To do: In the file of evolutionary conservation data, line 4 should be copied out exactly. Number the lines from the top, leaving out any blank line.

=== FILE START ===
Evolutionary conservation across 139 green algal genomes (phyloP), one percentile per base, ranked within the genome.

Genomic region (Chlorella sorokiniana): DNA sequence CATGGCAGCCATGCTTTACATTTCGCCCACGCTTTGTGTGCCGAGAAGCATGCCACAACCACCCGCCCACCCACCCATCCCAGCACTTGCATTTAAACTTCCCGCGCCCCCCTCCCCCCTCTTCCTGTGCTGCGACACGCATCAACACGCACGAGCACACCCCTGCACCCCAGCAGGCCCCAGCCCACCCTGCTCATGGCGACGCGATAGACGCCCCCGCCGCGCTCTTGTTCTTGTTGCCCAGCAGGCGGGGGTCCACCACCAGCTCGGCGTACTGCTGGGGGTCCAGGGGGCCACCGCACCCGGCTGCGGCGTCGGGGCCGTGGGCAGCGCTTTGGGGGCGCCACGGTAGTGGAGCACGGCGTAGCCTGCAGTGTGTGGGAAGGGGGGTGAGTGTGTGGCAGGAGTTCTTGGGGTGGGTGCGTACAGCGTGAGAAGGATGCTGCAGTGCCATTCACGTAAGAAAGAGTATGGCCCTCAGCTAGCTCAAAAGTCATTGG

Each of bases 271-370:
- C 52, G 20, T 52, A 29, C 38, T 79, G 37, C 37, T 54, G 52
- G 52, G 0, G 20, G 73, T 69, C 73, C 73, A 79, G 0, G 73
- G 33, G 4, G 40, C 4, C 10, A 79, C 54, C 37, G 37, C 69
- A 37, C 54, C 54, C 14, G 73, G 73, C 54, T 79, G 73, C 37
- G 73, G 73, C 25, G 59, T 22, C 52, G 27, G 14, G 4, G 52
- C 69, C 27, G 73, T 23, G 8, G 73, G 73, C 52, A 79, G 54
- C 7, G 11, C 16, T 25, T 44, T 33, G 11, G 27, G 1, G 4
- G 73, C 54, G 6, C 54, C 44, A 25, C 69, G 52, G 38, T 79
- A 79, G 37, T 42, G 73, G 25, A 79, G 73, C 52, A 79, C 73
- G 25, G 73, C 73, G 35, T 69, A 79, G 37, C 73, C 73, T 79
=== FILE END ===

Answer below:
- C 52, G 20, T 52, A 29, C 38, T 79, G 37, C 37, T 54, G 52